"RIDERS READY?" The starter's command cuts through the hazy Sunday sunshine. "Pedals ready? GO!" The low wooden barricade drops flat, and three six-year-old Novice riders wobble away from the starting line, furiously pedaling pint- size bicycles around the dusty race track that snakes to a finish some 800 feet away.
Half an hour later, the 17-year-old Expert racers flash across the same hilly course, intensity in motion, each alert to capitalize on a competitor's error, the split-second slip of man or machine that separates a first-place finish from second or third.
This is bicycle motocross -- BMX -- and the bikes are those blocky little jobs with 20- inch wheels, spread-eagle handlebars and imagination-tingling names (Diamond Back Super Viper, SE Quadangle and P.K. Ripper, to cite a few) that comprise 40 percent of all bicycles sold today.
BMX racing is the fastest-growing kids' sport in the United States, according to the National Bicycle League. Last summer nearly 200 riders tested their pedal power for the first time at the Rockville BMX track alone.
Seventeen-year-old Chris Boudreaux of Lanham, an Expert racer with a reputation around Washington area tracks as "a heavy-duty rider," has found the chief attraction of racing changing during his four years of berm warfare: "First it was the trophies and then the competition, and now it's a social thing. It's a lot of fun to get out there with the guys. Everybody has a good time."
Adds his mother, Penny, "It's sort of addictive. You go to a race or two, you win a trophy, and you . . . are . . . sunk."
The sprocket's siren song snags parents as well as children. "It's a family sport," Penny Boudreaux explains. "The families are all out there."
Classes for competition are divided into age groups ranging from "Five and Under" to "Seventeen and Over," all subdivided into Novice and Expert categories. There is a Beginner designation for those who want to give the sport a trial run. Adventurous adults can ride in the "35 and Over" Cruiser (24-inch wheels) class.
Mainly, though, BMX is for kids and was in fact invented by kids. It began in Southern California in 1969, when a group of youngsters persuaded a park attendant to let them ride their bikes on dirt trails meant for motorcycles. A teenage motorcycle racer subsequently organized the activity, using his own trophies as prizes. Within two weeks, he had 150 riders eager to participate.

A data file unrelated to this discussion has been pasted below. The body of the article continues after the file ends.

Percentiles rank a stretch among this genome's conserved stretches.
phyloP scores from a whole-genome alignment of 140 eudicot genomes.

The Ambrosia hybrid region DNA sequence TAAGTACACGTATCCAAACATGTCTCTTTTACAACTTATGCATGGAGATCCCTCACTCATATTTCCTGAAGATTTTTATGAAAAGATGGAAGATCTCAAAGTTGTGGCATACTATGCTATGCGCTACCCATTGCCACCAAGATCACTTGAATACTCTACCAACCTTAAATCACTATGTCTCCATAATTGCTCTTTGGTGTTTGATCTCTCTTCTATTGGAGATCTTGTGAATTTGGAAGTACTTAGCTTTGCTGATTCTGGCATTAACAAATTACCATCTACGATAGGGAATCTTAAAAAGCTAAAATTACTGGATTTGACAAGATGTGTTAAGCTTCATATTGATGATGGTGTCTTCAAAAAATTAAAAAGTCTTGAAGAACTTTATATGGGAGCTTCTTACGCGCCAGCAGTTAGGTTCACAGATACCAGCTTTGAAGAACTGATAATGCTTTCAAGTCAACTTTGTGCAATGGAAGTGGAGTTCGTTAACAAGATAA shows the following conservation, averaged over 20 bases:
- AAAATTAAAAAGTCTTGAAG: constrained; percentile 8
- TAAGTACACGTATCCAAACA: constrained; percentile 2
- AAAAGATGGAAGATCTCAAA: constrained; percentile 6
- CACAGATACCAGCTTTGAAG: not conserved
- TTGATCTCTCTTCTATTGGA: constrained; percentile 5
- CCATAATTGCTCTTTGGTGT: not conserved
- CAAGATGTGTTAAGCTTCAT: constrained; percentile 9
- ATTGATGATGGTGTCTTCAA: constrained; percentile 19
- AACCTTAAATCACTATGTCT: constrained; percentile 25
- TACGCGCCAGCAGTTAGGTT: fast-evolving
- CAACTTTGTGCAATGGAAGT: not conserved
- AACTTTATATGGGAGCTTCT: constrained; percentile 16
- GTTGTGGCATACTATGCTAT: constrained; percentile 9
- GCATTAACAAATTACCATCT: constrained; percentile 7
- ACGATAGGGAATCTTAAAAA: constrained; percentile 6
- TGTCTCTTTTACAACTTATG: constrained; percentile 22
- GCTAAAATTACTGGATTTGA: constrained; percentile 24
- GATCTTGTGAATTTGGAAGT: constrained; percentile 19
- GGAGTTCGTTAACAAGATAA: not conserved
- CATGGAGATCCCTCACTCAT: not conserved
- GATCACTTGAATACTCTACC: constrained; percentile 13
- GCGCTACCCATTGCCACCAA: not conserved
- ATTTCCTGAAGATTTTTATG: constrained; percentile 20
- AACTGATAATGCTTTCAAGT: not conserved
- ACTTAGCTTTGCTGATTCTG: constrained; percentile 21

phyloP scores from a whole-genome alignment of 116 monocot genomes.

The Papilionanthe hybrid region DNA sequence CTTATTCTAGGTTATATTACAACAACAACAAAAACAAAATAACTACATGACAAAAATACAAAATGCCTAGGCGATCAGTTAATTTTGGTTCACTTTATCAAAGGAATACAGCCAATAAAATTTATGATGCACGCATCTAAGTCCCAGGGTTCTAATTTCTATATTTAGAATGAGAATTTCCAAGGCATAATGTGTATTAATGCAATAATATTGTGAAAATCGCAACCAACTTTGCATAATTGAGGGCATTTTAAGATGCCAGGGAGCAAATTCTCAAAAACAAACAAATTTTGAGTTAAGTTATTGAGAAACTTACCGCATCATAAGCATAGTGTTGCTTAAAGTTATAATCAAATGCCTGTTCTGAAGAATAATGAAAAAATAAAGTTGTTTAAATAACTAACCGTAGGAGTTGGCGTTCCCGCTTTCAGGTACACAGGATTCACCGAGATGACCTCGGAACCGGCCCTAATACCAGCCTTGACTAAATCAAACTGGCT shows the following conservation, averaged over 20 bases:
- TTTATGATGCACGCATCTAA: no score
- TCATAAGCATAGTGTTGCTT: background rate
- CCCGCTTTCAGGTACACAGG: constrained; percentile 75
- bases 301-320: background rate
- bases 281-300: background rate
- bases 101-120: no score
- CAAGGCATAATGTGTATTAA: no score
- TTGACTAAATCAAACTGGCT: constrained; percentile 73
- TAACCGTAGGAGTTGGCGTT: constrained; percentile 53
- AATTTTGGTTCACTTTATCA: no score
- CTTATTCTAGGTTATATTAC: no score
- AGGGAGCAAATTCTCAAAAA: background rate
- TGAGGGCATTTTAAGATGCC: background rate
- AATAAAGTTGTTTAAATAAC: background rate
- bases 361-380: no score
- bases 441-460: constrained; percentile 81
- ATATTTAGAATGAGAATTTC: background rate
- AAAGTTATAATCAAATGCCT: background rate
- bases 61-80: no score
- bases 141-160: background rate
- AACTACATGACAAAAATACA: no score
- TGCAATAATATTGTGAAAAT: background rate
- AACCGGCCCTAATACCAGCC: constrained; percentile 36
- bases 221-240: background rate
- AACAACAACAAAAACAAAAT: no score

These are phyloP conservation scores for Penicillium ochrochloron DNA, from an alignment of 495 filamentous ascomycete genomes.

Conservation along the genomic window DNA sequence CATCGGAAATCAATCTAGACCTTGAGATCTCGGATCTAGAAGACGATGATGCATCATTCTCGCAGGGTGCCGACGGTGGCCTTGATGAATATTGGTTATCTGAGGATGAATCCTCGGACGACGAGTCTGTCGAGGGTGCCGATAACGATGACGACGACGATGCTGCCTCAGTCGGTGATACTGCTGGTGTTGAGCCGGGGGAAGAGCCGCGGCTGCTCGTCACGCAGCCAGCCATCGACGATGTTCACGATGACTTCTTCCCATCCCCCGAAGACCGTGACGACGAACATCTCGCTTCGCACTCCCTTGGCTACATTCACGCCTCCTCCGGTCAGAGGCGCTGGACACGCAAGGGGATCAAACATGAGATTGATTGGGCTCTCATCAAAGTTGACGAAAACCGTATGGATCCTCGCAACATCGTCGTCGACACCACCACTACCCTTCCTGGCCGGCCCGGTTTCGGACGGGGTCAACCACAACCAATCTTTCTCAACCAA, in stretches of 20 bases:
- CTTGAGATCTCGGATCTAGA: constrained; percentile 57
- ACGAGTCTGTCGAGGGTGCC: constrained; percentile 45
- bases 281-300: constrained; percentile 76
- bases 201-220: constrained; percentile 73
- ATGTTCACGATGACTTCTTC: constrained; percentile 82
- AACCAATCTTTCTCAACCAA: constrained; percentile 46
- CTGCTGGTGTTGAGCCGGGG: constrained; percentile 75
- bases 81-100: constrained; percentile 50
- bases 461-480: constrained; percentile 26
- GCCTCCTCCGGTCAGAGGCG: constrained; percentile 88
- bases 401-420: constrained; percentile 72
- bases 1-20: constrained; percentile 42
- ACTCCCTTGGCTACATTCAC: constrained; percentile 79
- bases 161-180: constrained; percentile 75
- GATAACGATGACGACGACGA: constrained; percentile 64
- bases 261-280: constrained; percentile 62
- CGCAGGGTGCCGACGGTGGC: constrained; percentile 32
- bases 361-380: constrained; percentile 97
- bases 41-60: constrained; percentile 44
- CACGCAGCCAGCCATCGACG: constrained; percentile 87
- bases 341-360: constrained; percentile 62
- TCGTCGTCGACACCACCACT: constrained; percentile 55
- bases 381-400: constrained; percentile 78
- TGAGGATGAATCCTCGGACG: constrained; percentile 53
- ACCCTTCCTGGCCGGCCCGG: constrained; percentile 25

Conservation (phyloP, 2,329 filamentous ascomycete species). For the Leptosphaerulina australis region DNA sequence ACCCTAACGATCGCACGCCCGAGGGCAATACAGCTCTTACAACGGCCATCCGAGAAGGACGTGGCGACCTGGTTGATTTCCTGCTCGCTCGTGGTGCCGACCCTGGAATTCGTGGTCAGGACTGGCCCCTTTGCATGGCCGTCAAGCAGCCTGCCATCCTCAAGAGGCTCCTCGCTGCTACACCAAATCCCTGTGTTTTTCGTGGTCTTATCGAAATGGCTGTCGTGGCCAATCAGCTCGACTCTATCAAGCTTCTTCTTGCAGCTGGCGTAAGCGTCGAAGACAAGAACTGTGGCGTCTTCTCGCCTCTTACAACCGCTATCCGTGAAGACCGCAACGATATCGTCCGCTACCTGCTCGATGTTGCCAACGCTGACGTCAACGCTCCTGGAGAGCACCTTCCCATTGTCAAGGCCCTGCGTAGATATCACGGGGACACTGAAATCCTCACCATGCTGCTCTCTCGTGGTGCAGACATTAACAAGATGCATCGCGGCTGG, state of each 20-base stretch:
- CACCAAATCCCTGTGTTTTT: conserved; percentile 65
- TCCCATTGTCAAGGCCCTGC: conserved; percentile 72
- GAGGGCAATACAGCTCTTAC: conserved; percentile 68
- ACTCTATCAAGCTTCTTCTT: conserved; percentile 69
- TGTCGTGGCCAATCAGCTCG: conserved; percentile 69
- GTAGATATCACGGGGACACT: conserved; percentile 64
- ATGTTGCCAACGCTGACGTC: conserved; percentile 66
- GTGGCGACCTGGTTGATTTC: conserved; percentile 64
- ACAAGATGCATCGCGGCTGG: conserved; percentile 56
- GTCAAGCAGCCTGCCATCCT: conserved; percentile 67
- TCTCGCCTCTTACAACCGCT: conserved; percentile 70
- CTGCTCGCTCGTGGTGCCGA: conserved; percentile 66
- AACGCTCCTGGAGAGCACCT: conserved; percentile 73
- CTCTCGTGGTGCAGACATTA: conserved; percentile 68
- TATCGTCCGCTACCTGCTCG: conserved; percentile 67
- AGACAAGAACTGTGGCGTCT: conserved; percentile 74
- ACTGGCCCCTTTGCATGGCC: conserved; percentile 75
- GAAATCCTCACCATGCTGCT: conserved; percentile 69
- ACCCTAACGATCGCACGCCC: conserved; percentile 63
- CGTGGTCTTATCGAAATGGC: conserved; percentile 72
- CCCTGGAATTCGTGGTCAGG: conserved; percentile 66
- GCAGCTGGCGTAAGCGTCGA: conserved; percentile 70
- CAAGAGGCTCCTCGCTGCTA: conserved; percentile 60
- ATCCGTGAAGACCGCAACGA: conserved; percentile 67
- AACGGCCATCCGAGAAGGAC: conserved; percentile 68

The sport rapidly attained international dimensions, and some of those early competitors, now in their 20s, pull down $50,000 annually as professional riders.
BMX offers the flexibility missing from the team-oriented sports generally available to children. An individual can race as often -- or as infrequently -- as he or she desires. Racing can be done for the sheer fun of it, or the rider can adhere to a serious training program (sprint riding, riding up hills, practice starts, calisthenics).
"You're in control of how much you do," Boudreaux says, adding, "The more you do it, the better you are at it."
BMX is also financially flexible. After the initial fixed expenses are covered, the outlay can be relatively minor -- or staggeringly major.
Safety considerations make a helmet with mouthguard mandatory ($40-45). Clothing requirements can be met just as well by a long- sleeved sweatshirt, jeans, cotton gloves and cheap sneakers as by brand-name paraphernalia marketed for style-conscious competitors ($125 and up for a complete outfit).
The BMX racing machine can be anything from a home-built thrasher to the Hutch Pro Star, manufactured by Baltimore-based Hutch BMX Products to sell for $799. (Two fine bikes for young racers are the Mongoose California, under $190, and the GT Mach One, under $250.)
The bicycles are also subject to safety regulations: Handlebars, stem and top frame tube should be covered with BMX pads, and the chain guard, reflectors and kickstand must be removed. The bike must have a number plate ($7 up), though a paper plate with inked-in number will suffice.